Over the stable door: Training challenge with all but written off Jonny

Jo Foster sorting out the tack at her stables at Menston near Leeds.
Jo Foster sorting out the tack at her stables at Menston near Leeds.
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One of the new horses has surprised us. Jonny the giant had arrived with a blotted copy book in the spring, having been written off by a vet due to back problems and he was deemed unrideable by the yard manager where he was stabled.

The owner rang me in a state, determined her eight-year-old deserved a final chance to prove himself despite her vet’s insistence that Jonny would never stand up to the work.

Five years ago, Jonny won the coveted hunter class at The Royal Dublin Horse Show but had since proved too fresh for the hunting field. His owner pleaded with me to train him for a few months to see if he might amount to anything on the racetrack.

I wasn’t overjoyed at taking on a tricky ride but I promised I would try. Jonny arrived and I spent days lunging him in the sand pit before I dared throw myself aboard. He turned himself inside out for two days but having been taken off hard feed or anything which might ‘fizz’ him up he soon tired. During those first few weeks he threw a couple of huge bucks in hacking out. I ignored them. A regular workload suited him and he soon settled in. To avoid aggravating the back we did everything slowly, up a moderate slope and never circled, avoiding pressure on his sacroiliac. The physio gave him regular sessions.

After eight weeks we were ready to work up the gallops to see if he might show enough to remain in training. He wasn’t the quickest but he was big. Sitting aboard felt like you were cantering along until you looked across to the horse working alongside. It would be battling to do two strides to keep up.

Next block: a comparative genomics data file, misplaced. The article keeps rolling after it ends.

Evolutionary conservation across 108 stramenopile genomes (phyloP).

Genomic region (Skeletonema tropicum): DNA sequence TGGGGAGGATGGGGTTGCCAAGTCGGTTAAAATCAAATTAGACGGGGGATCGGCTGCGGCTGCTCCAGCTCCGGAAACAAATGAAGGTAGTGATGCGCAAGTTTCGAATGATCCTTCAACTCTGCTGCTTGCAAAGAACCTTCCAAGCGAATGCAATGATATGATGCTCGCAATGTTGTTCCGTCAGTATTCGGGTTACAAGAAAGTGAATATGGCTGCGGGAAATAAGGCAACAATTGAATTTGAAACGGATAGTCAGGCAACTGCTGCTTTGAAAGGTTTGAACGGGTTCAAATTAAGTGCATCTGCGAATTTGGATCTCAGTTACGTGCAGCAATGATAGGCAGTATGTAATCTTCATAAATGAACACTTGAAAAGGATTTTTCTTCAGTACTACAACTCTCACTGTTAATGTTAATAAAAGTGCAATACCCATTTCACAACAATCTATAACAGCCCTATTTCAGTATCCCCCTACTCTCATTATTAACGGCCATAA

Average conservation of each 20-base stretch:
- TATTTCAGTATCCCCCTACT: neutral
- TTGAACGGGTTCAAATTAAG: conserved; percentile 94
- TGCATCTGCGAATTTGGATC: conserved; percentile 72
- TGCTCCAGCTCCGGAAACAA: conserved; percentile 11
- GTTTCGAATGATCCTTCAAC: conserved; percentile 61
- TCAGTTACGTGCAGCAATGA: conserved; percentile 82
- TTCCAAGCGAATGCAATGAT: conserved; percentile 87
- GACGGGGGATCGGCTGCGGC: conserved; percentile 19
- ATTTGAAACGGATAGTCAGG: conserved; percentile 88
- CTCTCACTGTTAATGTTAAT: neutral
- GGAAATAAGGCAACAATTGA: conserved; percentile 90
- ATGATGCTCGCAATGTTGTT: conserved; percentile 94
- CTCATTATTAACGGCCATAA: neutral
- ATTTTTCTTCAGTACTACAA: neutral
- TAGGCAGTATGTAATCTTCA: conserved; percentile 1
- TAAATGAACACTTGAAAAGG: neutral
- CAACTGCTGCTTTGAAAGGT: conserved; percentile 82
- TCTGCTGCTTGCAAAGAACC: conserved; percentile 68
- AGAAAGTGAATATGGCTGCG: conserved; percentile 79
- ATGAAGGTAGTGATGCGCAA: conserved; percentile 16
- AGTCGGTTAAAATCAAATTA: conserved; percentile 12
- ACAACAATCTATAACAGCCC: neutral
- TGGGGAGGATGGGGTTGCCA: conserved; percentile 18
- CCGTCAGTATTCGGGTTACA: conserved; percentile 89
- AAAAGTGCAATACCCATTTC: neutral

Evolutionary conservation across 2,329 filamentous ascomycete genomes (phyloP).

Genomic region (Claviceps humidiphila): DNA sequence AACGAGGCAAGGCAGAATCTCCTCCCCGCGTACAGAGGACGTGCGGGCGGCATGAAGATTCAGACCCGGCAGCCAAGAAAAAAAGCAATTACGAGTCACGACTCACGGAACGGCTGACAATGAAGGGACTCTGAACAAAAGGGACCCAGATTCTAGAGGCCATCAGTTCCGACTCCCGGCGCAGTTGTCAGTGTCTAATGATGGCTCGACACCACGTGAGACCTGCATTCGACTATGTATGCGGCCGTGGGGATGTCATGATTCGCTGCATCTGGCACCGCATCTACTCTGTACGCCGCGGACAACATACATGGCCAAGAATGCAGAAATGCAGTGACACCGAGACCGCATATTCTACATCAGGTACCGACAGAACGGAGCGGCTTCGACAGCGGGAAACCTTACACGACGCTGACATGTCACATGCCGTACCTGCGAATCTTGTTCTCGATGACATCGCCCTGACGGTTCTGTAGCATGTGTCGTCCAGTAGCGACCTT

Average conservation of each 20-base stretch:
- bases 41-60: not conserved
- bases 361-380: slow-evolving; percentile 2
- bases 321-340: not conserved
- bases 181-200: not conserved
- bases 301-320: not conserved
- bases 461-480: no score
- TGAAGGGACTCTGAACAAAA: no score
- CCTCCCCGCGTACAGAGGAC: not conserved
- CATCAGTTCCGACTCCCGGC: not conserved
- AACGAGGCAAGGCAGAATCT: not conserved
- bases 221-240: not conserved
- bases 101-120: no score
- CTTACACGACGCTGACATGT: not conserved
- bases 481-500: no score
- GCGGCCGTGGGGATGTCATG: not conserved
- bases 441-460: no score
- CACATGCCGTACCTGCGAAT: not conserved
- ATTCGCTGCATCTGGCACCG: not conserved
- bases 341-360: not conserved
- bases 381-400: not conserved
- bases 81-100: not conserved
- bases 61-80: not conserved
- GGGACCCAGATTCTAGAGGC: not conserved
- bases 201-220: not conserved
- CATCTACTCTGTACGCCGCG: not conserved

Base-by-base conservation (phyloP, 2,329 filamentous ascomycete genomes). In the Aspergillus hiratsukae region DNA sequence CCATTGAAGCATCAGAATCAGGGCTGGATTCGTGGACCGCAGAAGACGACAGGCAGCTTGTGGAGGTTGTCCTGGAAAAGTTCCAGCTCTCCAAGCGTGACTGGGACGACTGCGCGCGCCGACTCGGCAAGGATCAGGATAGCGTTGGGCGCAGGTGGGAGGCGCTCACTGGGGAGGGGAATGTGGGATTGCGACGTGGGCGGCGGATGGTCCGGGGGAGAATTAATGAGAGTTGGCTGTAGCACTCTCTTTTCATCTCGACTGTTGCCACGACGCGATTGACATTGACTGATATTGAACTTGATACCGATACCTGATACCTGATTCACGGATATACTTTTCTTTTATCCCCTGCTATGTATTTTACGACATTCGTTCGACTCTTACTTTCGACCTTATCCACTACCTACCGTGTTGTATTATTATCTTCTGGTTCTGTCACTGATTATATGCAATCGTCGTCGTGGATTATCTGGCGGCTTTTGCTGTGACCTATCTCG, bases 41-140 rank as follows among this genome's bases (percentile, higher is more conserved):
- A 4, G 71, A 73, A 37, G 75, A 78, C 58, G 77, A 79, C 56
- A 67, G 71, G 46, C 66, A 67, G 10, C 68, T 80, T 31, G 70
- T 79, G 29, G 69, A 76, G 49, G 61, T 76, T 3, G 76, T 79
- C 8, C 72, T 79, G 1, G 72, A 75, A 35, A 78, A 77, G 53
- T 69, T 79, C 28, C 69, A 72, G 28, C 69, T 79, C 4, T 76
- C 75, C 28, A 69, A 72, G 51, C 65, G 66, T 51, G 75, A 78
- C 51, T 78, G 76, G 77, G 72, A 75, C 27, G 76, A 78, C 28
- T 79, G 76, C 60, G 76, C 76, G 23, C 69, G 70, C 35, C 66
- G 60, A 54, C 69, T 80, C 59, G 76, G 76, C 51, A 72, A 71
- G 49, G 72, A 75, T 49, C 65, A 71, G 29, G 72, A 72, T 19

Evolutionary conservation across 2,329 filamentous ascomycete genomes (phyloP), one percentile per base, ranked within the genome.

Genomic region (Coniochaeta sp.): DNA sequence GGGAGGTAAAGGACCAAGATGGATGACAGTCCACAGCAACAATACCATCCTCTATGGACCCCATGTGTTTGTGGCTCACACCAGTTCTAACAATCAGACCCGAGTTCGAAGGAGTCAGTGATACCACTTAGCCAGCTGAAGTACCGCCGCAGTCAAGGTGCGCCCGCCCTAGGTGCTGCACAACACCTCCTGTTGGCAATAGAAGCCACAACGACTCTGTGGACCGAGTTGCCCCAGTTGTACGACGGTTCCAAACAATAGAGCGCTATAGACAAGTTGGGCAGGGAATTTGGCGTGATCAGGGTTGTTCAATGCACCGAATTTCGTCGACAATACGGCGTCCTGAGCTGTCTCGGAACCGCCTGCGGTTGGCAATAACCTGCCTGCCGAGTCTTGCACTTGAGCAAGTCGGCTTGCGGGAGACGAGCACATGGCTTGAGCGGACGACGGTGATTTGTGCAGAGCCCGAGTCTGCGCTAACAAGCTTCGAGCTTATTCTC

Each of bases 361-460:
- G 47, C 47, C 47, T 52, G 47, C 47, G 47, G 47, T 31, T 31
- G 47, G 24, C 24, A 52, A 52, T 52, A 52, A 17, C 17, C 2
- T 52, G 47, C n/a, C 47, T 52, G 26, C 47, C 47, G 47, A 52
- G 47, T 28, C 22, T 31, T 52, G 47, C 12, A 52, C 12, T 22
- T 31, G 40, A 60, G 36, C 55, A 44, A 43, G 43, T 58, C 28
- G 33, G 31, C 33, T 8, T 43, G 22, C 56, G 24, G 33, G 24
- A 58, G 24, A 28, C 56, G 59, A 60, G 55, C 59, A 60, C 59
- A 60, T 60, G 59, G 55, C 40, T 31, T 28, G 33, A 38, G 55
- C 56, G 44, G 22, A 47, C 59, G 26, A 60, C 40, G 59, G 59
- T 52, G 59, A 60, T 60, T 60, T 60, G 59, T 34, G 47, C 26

I rang the owner to explain he might be worth continuing with. My attempts to avoid sounding too optimistic were quashed when she sensed mild excitement in my voice. She was elated at the thought of proving her vet wrong.

I plied the big gelding with work through the summer. He was a brilliant jumper, the bigger the fence the more impressive he jumped. If he had a future in racing it would lay jumping big fences over a marathon trip in the mud. First I needed to get him a handicap mark which meant three runs in novice hurdle races so the handicapper could assess his ability. He would need to be as fit as possible to even layup with his more experienced younger counterparts in these fast run races.

We found a race at Kelso for him. The distance was too short but it was as close to suitable as there was available in October. It was a warm race on paper but we just needed a clear round.

Jonny was twice the size of the other runners. I told our jockey he better set off at the front to delay getting lapped by the other runners for as long as possible. He laughed but at 125-1 it looked like the bookies thought it possible.

Jonny set off at the front with two favourites alongside him for company. The remaining ten runners were tucked in behind. He jumped big and neatly.

After two circuit’s he was still there with runners strung out like washing behind. He ended up finishing a gallant third. None of us could believe it. We were hoarse from shouting him home and everyone other than me had backed him each way.

The owner was understandable emotional. Her belief in Jonny had been proved right. It was a great result against the odds.